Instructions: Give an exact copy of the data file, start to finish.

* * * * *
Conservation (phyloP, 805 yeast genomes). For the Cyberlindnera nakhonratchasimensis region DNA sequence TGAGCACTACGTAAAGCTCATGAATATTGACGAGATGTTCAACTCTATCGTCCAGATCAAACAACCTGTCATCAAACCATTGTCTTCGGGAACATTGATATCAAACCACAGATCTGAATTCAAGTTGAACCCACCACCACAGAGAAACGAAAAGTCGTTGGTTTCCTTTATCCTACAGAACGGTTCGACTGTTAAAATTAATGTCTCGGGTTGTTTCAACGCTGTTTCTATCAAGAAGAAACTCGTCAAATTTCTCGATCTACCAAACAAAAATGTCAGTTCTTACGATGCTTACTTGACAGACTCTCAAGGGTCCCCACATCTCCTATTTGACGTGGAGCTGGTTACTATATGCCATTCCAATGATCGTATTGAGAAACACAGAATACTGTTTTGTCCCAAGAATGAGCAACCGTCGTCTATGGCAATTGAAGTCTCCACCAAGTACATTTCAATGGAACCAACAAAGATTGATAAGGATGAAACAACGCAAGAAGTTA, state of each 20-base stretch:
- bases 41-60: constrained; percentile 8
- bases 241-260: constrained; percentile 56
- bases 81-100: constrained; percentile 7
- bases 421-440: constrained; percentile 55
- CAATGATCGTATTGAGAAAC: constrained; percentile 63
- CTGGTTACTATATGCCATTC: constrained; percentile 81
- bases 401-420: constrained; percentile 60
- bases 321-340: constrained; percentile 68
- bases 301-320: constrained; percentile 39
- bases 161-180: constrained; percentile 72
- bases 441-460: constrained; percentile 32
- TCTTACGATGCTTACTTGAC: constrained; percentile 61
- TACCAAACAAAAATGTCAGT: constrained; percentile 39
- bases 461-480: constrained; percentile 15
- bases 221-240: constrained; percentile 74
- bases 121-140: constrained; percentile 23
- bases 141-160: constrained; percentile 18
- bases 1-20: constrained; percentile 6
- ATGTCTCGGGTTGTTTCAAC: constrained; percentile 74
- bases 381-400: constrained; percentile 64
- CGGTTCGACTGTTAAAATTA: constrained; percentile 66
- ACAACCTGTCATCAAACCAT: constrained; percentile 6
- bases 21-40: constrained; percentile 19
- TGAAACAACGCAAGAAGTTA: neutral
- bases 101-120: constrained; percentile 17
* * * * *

Conservation (phyloP, 805 yeast genomes). For the Cyberlindnera nakhonratchasimensis region DNA sequence TGAGCACTACGTAAAGCTCATGAATATTGACGAGATGTTCAACTCTATCGTCCAGATCAAACAACCTGTCATCAAACCATTGTCTTCGGGAACATTGATATCAAACCACAGATCTGAATTCAAGTTGAACCCACCACCACAGAGAAACGAAAAGTCGTTGGTTTCCTTTATCCTACAGAACGGTTCGACTGTTAAAATTAATGTCTCGGGTTGTTTCAACGCTGTTTCTATCAAGAAGAAACTCGTCAAATTTCTCGATCTACCAAACAAAAATGTCAGTTCTTACGATGCTTACTTGACAGACTCTCAAGGGTCCCCACATCTCCTATTTGACGTGGAGCTGGTTACTATATGCCATTCCAATGATCGTATTGAGAAACACAGAATACTGTTTTGTCCCAAGAATGAGCAACCGTCGTCTATGGCAATTGAAGTCTCCACCAAGTACATTTCAATGGAACCAACAAAGATTGATAAGGATGAAACAACGCAAGAAGTTA, state of each 20-base stretch:
- bases 41-60: constrained; percentile 8
- bases 241-260: constrained; percentile 56
- bases 81-100: constrained; percentile 7
- bases 421-440: constrained; percentile 55
- CAATGATCGTATTGAGAAAC: constrained; percentile 63
- CTGGTTACTATATGCCATTC: constrained; percentile 81
- bases 401-420: constrained; percentile 60
- bases 321-340: constrained; percentile 68
- bases 301-320: constrained; percentile 39
- bases 161-180: constrained; percentile 72
- bases 441-460: constrained; percentile 32
- TCTTACGATGCTTACTTGAC: constrained; percentile 61
- TACCAAACAAAAATGTCAGT: constrained; percentile 39
- bases 461-480: constrained; percentile 15
- bases 221-240: constrained; percentile 74
- bases 121-140: constrained; percentile 23
- bases 141-160: constrained; percentile 18
- bases 1-20: constrained; percentile 6
- ATGTCTCGGGTTGTTTCAAC: constrained; percentile 74
- bases 381-400: constrained; percentile 64
- CGGTTCGACTGTTAAAATTA: constrained; percentile 66
- ACAACCTGTCATCAAACCAT: constrained; percentile 6
- bases 21-40: constrained; percentile 19
- TGAAACAACGCAAGAAGTTA: neutral
- bases 101-120: constrained; percentile 17